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Veteran receives hero’s welcome as his remains finally return home

Posted at 4:17 PM, Jun 28, 2019
and last updated 2019-06-28 18:17:05-04

BILLINGS – Members of the Patriot Guard and local law enforcement gave a hero’s welcome Thursday for a Korean War veteran who finally made it home after nearly 70 years.

Army Cpl. DeMaret Marston Kirtley was a native of Kaycee, Wyo., who was last seen on Dec. 6, 1950 in North Korea.

He was reported missing in action following a Chinese attack in the Battle of Chosin Reservoir in North Korea, a 17-day battle in bitterly cold weather. Kirtley was a member of the 57th Field Artillery Battalion.

Kirtley was last seen near Hagaru-ri in the Hamgyeong Province in North Korea, according to an obituary from the Kane Funeral Home.

He was never listed as a prisoner of war, and the Army declared him deceased Dec. 21, 1953.

“The army showed us the remains and what they concluded is that he had an injury to his leg and he probably froze to death would be my guess,” his niece, Zena Husman, told MTN News.

In 1954, the U.S and North Korea traded remains in what was known as Operation Glory. Four hundred sixteen sets of unidentified remains, including Kirtley’s, were buried at the National Cemetery of the Pacific in Honolulu.

Husman said the Army sent her father, who also served in the Korean War, a DNA kit a couple years before his death in 2008. In 2018, the family got the call they had waited over 50 years for.

“The hope’s always there, but you don’t ever know if it is going to happen so. I just wish he [her father] could be here today,” she said.

After Kirtley’s plane from Hawaii landed Thursday in Billings, his remains were escorted to the state line by the Montana Patriot Guard, Montana Freedom Riders, the Montana Vietnam Legacy Veterans, the Montana Highway Patrol, the Billings Police Department, and the Yellowstone County Sheriff’s Office.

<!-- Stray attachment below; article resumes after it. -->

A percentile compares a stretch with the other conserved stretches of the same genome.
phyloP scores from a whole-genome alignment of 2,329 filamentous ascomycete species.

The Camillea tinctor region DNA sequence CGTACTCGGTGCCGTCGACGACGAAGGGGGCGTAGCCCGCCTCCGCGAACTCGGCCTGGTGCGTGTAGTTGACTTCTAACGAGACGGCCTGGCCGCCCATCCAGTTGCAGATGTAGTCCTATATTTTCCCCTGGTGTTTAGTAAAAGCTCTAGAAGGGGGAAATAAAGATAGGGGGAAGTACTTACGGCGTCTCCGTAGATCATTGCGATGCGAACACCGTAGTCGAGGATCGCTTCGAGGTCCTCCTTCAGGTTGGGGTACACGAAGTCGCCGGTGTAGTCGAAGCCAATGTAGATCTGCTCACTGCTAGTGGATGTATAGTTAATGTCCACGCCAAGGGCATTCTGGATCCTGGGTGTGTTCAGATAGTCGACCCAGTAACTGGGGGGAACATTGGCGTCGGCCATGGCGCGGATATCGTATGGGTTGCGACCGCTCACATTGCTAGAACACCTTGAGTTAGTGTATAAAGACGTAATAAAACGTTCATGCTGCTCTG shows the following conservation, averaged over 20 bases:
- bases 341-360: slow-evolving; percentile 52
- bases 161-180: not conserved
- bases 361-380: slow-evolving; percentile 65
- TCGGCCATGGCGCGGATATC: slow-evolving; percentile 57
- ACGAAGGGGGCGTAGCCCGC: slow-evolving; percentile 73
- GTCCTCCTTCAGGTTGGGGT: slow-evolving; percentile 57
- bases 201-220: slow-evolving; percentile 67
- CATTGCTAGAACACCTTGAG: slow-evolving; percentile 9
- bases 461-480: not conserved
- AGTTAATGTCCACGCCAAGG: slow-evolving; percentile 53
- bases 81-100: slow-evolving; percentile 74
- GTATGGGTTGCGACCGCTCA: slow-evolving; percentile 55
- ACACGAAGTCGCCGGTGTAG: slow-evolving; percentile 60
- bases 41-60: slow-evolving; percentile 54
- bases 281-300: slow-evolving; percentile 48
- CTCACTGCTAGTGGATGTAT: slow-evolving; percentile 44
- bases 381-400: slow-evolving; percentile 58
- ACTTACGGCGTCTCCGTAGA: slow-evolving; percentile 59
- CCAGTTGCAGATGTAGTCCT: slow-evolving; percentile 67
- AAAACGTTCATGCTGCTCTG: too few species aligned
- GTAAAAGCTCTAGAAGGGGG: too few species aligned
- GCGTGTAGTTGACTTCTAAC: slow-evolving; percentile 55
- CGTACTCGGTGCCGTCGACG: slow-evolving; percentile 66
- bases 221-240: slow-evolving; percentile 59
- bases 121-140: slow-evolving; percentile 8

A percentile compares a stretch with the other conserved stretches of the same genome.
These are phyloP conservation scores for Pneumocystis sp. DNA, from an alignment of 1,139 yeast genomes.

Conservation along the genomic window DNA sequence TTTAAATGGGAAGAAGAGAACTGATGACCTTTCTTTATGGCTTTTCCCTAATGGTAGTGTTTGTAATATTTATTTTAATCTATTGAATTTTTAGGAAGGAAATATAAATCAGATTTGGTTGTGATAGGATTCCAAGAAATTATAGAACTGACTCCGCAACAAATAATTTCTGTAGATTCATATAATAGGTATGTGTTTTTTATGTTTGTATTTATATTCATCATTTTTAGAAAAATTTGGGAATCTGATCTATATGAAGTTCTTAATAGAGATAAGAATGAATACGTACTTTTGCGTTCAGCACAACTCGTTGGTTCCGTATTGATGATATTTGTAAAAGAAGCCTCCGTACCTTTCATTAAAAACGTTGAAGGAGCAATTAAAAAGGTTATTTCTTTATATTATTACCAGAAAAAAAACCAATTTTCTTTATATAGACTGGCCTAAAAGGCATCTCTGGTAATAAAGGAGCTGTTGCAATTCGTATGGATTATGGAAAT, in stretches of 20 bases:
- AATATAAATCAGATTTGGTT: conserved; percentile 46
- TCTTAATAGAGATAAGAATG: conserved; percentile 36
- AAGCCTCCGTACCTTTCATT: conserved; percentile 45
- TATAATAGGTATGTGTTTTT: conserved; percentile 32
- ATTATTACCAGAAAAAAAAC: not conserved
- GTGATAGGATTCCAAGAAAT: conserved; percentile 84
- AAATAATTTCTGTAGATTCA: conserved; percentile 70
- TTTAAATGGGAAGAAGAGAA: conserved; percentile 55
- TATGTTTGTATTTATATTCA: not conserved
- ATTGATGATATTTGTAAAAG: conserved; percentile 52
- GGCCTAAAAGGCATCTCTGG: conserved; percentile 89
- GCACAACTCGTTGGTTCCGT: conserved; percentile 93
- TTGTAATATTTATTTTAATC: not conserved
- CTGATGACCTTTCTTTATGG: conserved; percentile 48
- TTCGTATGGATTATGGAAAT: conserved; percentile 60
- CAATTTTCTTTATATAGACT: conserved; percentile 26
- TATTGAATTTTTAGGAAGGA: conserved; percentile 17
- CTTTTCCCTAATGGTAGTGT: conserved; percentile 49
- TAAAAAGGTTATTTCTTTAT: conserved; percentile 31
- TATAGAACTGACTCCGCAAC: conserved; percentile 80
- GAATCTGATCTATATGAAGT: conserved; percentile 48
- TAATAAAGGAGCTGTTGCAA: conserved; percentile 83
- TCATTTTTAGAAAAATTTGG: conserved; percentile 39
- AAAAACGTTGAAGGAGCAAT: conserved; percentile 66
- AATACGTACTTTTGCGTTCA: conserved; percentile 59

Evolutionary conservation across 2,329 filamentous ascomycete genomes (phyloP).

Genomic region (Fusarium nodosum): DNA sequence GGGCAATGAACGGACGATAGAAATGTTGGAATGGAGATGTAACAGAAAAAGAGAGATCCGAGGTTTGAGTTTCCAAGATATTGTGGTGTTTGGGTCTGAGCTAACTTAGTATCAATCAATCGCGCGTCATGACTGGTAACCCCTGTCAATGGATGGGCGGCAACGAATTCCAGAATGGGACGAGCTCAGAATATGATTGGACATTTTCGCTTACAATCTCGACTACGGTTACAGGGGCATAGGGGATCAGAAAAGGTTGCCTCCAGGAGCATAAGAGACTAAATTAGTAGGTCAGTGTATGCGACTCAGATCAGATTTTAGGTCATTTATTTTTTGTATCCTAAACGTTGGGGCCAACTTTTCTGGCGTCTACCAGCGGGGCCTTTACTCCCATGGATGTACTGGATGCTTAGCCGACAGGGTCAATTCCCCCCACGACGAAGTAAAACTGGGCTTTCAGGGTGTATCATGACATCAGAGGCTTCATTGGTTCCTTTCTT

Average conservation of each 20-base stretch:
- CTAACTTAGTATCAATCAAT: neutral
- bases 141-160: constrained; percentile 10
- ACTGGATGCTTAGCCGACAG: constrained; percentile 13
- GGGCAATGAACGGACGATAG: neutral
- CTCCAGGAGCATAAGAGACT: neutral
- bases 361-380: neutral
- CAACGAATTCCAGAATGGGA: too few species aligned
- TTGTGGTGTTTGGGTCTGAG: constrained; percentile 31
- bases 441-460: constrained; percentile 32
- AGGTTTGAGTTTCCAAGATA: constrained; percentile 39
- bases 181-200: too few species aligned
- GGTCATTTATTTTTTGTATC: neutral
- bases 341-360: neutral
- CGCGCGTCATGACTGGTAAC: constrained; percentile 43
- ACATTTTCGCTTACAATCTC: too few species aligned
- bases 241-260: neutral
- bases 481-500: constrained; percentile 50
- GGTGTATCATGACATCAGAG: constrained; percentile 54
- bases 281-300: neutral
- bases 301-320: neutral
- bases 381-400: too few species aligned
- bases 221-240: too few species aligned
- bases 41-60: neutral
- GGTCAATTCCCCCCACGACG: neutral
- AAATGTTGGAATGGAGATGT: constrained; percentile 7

They were met at the border by their Wyoming counterparts, who escorted Kirtley to the Kane Funeral Home in Sheridan, where people lined the streets to welcome their hero home.

“I was overwhelmed by all the support. People waving flags on overpasses. In Sheridan, people were lining the streets,” Husman said.

A public visitation was held at the Kane Funeral Home in Sheridan from 9:45 a.m. to 12:45 p.m. Friday.

On Saturday, his remains will be escorted home to Kaycee.

A memorial service will be held on Saturday as Kirtley is laid to rest beside his parents at the Kaycee Cemetery with full military honors. A reception will follow at the Harold Harrard Park gymnasium.

Kirtley was born in 1929 and enlisted in the U.S. Army in 1950. His parents and siblings are deceased, but he will be welcomed by nieces, great nieces and great nephews, according to his obituary.

“He was only 20 when he died and when I read about the horrible war and what he went through it really made me sad,” Husman said. “He didn’t die in vain, though. You know if his life affects one person to let us know that freedom comes at a high price to many and not just to soldiers but to their families as well.  Maybe his life wasn’t in vain. Maybe my grandchildren and some of the children along the way will realize the price we pay for freedom.”

-Reported by Samantha Sullivan/MTN News